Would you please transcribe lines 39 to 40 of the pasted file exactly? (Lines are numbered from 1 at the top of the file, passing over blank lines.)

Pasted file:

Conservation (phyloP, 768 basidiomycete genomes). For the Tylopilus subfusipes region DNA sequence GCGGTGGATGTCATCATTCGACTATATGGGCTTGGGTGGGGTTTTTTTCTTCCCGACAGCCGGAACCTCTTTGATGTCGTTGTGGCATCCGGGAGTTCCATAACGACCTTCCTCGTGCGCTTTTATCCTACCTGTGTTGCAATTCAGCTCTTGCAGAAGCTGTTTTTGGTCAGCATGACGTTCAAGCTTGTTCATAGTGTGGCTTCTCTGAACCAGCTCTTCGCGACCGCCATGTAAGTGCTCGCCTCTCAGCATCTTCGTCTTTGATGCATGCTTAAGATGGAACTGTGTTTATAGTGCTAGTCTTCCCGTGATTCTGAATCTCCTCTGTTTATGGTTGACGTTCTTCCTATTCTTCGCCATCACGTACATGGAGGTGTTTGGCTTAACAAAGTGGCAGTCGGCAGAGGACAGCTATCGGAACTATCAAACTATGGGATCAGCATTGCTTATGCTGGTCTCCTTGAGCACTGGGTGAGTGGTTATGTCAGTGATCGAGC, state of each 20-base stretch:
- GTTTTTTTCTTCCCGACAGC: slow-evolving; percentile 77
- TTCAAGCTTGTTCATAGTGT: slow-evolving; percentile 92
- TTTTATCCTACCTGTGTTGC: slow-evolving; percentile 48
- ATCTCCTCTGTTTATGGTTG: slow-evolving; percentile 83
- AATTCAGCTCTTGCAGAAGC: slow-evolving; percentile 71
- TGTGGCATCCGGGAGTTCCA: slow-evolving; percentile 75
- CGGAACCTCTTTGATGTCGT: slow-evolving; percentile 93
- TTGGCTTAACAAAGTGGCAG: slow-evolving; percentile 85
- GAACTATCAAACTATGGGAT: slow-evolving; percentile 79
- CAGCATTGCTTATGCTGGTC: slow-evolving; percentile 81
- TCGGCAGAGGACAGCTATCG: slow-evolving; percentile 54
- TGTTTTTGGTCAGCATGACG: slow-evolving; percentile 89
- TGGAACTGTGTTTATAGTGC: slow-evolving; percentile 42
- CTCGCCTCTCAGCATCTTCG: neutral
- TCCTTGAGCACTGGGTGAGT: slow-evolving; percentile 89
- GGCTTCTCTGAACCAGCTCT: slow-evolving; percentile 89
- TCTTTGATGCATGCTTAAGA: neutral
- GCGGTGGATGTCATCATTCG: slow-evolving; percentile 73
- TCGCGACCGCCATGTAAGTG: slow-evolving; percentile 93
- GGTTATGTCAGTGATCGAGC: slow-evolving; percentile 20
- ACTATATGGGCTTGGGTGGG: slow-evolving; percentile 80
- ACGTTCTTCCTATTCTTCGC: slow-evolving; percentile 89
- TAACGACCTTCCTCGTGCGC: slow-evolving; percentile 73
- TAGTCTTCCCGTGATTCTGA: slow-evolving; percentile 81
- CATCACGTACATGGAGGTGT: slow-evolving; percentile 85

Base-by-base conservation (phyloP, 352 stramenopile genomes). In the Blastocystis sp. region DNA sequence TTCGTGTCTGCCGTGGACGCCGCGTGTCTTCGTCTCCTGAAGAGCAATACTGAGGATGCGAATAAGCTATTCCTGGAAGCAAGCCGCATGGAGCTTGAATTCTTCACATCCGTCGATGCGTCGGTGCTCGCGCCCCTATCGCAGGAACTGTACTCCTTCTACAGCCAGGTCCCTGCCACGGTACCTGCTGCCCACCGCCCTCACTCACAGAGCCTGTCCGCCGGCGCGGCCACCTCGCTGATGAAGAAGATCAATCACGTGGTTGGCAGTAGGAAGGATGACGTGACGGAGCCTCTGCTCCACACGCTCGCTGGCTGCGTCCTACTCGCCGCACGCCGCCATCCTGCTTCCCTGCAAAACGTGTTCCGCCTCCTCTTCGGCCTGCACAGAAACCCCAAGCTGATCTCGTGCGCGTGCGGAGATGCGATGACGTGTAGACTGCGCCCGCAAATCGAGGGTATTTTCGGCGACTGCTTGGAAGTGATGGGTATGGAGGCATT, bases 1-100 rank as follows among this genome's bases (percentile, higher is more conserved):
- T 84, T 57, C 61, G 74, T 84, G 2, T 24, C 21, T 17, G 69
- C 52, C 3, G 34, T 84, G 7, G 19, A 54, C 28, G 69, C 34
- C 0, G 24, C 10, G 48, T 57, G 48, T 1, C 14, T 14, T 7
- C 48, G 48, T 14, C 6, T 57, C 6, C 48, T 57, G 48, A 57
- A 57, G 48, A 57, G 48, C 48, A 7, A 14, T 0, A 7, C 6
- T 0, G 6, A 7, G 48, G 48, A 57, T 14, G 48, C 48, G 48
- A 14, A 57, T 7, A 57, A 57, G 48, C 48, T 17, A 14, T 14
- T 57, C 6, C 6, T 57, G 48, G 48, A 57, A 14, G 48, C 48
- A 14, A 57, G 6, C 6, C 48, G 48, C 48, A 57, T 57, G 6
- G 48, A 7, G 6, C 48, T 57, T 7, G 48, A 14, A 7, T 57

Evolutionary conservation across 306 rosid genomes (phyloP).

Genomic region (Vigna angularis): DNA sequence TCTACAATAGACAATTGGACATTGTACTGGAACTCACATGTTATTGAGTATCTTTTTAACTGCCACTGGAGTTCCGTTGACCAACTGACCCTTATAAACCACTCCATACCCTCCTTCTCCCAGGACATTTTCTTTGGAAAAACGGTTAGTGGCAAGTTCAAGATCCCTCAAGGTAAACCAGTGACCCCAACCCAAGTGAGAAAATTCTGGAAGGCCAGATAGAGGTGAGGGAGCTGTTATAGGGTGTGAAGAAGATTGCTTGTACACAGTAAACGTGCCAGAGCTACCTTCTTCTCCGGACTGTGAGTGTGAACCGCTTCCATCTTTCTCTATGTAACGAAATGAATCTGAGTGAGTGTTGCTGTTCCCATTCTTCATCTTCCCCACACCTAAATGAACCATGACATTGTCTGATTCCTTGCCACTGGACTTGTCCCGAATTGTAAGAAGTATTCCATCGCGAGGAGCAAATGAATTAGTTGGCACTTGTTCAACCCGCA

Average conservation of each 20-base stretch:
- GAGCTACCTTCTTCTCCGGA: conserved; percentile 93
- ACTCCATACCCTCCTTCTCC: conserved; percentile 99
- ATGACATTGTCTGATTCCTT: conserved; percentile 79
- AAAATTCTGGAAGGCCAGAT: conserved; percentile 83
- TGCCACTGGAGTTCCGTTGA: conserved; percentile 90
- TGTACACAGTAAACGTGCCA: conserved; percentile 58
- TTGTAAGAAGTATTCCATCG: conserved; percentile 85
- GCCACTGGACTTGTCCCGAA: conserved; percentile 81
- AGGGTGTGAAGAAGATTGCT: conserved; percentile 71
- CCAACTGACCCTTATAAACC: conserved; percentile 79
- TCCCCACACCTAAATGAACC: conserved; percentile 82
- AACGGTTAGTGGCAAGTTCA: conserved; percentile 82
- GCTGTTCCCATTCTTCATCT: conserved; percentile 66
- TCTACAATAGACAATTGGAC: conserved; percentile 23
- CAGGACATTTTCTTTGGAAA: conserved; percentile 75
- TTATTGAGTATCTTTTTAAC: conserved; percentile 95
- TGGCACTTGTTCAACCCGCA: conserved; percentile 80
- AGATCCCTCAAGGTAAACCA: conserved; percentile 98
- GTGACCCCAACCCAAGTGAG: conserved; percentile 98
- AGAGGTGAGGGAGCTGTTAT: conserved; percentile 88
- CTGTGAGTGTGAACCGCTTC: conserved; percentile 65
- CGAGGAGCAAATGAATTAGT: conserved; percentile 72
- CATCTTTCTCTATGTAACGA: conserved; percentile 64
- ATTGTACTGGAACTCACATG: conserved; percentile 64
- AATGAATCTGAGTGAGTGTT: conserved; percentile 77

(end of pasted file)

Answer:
Genomic region (Vigna angularis): DNA sequence TCTACAATAGACAATTGGACATTGTACTGGAACTCACATGTTATTGAGTATCTTTTTAACTGCCACTGGAGTTCCGTTGACCAACTGACCCTTATAAACCACTCCATACCCTCCTTCTCCCAGGACATTTTCTTTGGAAAAACGGTTAGTGGCAAGTTCAAGATCCCTCAAGGTAAACCAGTGACCCCAACCCAAGTGAGAAAATTCTGGAAGGCCAGATAGAGGTGAGGGAGCTGTTATAGGGTGTGAAGAAGATTGCTTGTACACAGTAAACGTGCCAGAGCTACCTTCTTCTCCGGACTGTGAGTGTGAACCGCTTCCATCTTTCTCTATGTAACGAAATGAATCTGAGTGAGTGTTGCTGTTCCCATTCTTCATCTTCCCCACACCTAAATGAACCATGACATTGTCTGATTCCTTGCCACTGGACTTGTCCCGAATTGTAAGAAGTATTCCATCGCGAGGAGCAAATGAATTAGTTGGCACTTGTTCAACCCGCA

Average conservation of each 20-base stretch: